Sports | Track

Hale Hits Ground Sprinting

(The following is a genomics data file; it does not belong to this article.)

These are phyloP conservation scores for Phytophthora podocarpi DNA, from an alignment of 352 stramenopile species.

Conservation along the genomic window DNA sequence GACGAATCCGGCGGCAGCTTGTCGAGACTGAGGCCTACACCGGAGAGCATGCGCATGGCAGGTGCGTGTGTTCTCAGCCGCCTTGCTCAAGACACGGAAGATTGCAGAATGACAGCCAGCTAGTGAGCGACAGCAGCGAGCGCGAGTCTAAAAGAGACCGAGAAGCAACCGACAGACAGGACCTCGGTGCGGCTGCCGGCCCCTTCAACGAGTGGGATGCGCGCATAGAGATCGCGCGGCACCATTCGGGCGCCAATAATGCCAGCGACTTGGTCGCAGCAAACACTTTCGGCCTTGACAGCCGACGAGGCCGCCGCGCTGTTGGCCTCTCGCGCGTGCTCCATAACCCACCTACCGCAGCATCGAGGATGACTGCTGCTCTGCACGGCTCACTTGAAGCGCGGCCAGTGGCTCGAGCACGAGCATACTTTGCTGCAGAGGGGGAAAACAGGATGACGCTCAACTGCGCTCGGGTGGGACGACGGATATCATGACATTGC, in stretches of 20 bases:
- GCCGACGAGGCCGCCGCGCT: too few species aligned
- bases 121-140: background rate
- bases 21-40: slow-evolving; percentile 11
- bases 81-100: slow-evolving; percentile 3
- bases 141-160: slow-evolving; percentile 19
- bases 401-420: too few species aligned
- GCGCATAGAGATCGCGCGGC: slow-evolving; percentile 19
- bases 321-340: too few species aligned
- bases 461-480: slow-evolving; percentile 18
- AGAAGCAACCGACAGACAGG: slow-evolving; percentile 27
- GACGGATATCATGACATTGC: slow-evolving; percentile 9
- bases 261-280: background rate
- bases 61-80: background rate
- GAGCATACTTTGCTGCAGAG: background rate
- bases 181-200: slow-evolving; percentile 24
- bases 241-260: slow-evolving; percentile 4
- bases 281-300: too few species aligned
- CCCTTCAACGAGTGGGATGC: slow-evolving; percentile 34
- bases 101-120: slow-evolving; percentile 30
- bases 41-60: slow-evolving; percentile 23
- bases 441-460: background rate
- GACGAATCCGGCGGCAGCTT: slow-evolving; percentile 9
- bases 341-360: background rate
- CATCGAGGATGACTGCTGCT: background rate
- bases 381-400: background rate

It took only two meets for Sharay Hale to make her mark on the Columbia record books. Hale had already announced herself as a force to be reckoned with in her first-ever collegiate race. At the Yale Tri-Meet between Columbia, Dartmouth, and Yale on Jan. 18, Hale earned herself and the Lions a win by placing first in the final round of the 400-meter dash with a time of 56.43 seconds. She beat out 11 competitors to clinch first, including Yale junior Claudia Duncan by over a second. It was a good start for Hale, but she soon eclipsed it by tying the school record for the 200-meter dash the very next week, finishing in a time of 24.80 seconds at the Albany Great Dane Classic. The early success shouldn’t come as a surprise. Ever since her time at Riverside University High School in Milwaukee, Wisconsin, Hale has showed a strong interest and passion for both running and academics. Hale’s hard work paid off as she was named to the state-championship track team in 2005 and placed first in the 400-meter dash at the Wisconsin State meet in 2008. Though track played a prominent role in her daily high school life—she went on a track “diet” by balancing nutritional eating with rigorous training and always pushed herself to keep improving—Hale still took her schoolwork very seriously. “I definitely focused more on academics [than track] because I knew I had to be as prepared and equipped as possible coming into Columbia,” Hale said in an e-mail. When it came time to apply to colleges, the decision seemed obvious. “I chose to come to Columbia because I knew that I could not pass up the opportunity to come to such a prestigious university,” she said. “Affable professors, a quality education, and caring coaches and teammates is what Columbia had to offer and I gladly accepted.” Nevertheless, the transition from a high school senior to a freshman in college was not seamless. “It was difficult at first because I had to change my studying habits, but I really did not care too much for Milwaukee, so I was very happy to leave,” Hale said. “I am originally from Detroit. That is home to me, and I would say that New York has become my home away from home. The only thing missing is my mom.” Hale’s success on the track may have some people questioning how she manages a demanding practice schedule and classes. Hale, however, doesn’t find the task to be very daunting. “It is not as hard as it may seem actually,” Hale said. “I feel that track makes me want to work harder.” The freshman maintained her momentum from her first two meets at the Metropolitan Championships on January 29th. Hale, alongside senior Marissa Smith, freshman Kyra Caldwell, and sophomore Laura Vogel, competed in a 4x400 meter relay that finished second with an excellent time of 3:49.84, earning Columbia eight points. Though Seton Hall beat the girls with a time of 3:46.28, the Lions broke the team’s previous record in the event by six hundredths of a second. Based on her success so far, it seems apparent that Hale’s confidence would be unwavering. The reality is quite the contrary. “When I enter a meet, I am a nervous wreck, even before those meets that I know I am going to win,” Hale said. “But as soon as the gun goes off I am free from all thoughts, worries, and obligations, I feel relaxed and at total bliss.” Most recently, Hale accomplished quite possibly her most impressive feat thus far this season. She once again competed in the 400 and obliterated her previous record with a time of 54.66 seconds in the preliminaries. Hale’s achievement broke Erika Moses’ record from last season (55.14) and stands as the quickest time recorded in the event in the Ivy League this season. As for the years to come, Hale has high hopes in terms of what role she would like to play on the team in the future. “I plan on being a great captain on the team one day and a mentor to young kids around the city who just need a positive role model and a friend through a mentoring program,” Hale said. While she is uncertain about plans for after she graduates, Hale is certain that track will always be with her. “I am not sure what career path I want to take yet, but I know that I want to help people,” she said. “Whether it is in the medical field or psychologically, I am not quite sure, just as long as I can change someone’s life. One thing I know for sure is that track will always be a part of my life, even after Columbia. It is my ultimate passion.”

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